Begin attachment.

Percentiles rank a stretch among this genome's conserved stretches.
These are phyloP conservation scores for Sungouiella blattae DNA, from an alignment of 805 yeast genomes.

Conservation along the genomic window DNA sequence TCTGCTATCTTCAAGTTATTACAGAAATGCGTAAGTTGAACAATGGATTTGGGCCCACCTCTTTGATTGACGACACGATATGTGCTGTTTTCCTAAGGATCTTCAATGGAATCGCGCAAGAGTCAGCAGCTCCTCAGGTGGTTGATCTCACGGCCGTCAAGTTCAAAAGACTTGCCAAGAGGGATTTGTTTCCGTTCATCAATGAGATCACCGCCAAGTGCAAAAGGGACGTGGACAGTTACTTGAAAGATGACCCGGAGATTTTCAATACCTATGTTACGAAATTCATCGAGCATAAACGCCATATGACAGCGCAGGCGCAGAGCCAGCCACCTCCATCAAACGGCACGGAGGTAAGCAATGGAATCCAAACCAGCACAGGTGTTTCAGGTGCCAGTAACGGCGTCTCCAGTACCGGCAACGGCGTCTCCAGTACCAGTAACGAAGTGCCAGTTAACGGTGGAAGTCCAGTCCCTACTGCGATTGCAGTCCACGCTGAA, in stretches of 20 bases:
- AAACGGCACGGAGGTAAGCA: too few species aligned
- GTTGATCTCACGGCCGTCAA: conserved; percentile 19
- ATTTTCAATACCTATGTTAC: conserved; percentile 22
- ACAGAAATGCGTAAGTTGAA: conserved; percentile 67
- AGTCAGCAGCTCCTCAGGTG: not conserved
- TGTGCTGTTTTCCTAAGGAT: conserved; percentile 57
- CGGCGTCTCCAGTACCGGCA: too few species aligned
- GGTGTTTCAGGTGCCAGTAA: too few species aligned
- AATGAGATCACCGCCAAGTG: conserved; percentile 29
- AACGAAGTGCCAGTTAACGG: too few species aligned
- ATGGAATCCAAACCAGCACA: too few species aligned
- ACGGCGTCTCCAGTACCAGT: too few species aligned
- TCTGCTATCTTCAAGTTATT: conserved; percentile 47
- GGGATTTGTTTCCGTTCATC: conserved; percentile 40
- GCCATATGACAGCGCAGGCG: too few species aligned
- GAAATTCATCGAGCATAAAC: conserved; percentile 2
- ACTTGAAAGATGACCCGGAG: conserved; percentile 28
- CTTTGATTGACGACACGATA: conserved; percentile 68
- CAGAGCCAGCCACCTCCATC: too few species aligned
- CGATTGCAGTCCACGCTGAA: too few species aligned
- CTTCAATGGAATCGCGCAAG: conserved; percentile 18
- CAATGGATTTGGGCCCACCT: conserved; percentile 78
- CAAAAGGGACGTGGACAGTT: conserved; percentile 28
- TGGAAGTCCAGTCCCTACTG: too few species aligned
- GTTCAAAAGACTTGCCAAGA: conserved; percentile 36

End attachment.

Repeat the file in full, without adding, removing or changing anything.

Percentiles rank a stretch among this genome's conserved stretches.
These are phyloP conservation scores for Sungouiella blattae DNA, from an alignment of 805 yeast genomes.

Conservation along the genomic window DNA sequence TCTGCTATCTTCAAGTTATTACAGAAATGCGTAAGTTGAACAATGGATTTGGGCCCACCTCTTTGATTGACGACACGATATGTGCTGTTTTCCTAAGGATCTTCAATGGAATCGCGCAAGAGTCAGCAGCTCCTCAGGTGGTTGATCTCACGGCCGTCAAGTTCAAAAGACTTGCCAAGAGGGATTTGTTTCCGTTCATCAATGAGATCACCGCCAAGTGCAAAAGGGACGTGGACAGTTACTTGAAAGATGACCCGGAGATTTTCAATACCTATGTTACGAAATTCATCGAGCATAAACGCCATATGACAGCGCAGGCGCAGAGCCAGCCACCTCCATCAAACGGCACGGAGGTAAGCAATGGAATCCAAACCAGCACAGGTGTTTCAGGTGCCAGTAACGGCGTCTCCAGTACCGGCAACGGCGTCTCCAGTACCAGTAACGAAGTGCCAGTTAACGGTGGAAGTCCAGTCCCTACTGCGATTGCAGTCCACGCTGAA, in stretches of 20 bases:
- AAACGGCACGGAGGTAAGCA: too few species aligned
- GTTGATCTCACGGCCGTCAA: conserved; percentile 19
- ATTTTCAATACCTATGTTAC: conserved; percentile 22
- ACAGAAATGCGTAAGTTGAA: conserved; percentile 67
- AGTCAGCAGCTCCTCAGGTG: not conserved
- TGTGCTGTTTTCCTAAGGAT: conserved; percentile 57
- CGGCGTCTCCAGTACCGGCA: too few species aligned
- GGTGTTTCAGGTGCCAGTAA: too few species aligned
- AATGAGATCACCGCCAAGTG: conserved; percentile 29
- AACGAAGTGCCAGTTAACGG: too few species aligned
- ATGGAATCCAAACCAGCACA: too few species aligned
- ACGGCGTCTCCAGTACCAGT: too few species aligned
- TCTGCTATCTTCAAGTTATT: conserved; percentile 47
- GGGATTTGTTTCCGTTCATC: conserved; percentile 40
- GCCATATGACAGCGCAGGCG: too few species aligned
- GAAATTCATCGAGCATAAAC: conserved; percentile 2
- ACTTGAAAGATGACCCGGAG: conserved; percentile 28
- CTTTGATTGACGACACGATA: conserved; percentile 68
- CAGAGCCAGCCACCTCCATC: too few species aligned
- CGATTGCAGTCCACGCTGAA: too few species aligned
- CTTCAATGGAATCGCGCAAG: conserved; percentile 18
- CAATGGATTTGGGCCCACCT: conserved; percentile 78
- CAAAAGGGACGTGGACAGTT: conserved; percentile 28
- TGGAAGTCCAGTCCCTACTG: too few species aligned
- GTTCAAAAGACTTGCCAAGA: conserved; percentile 36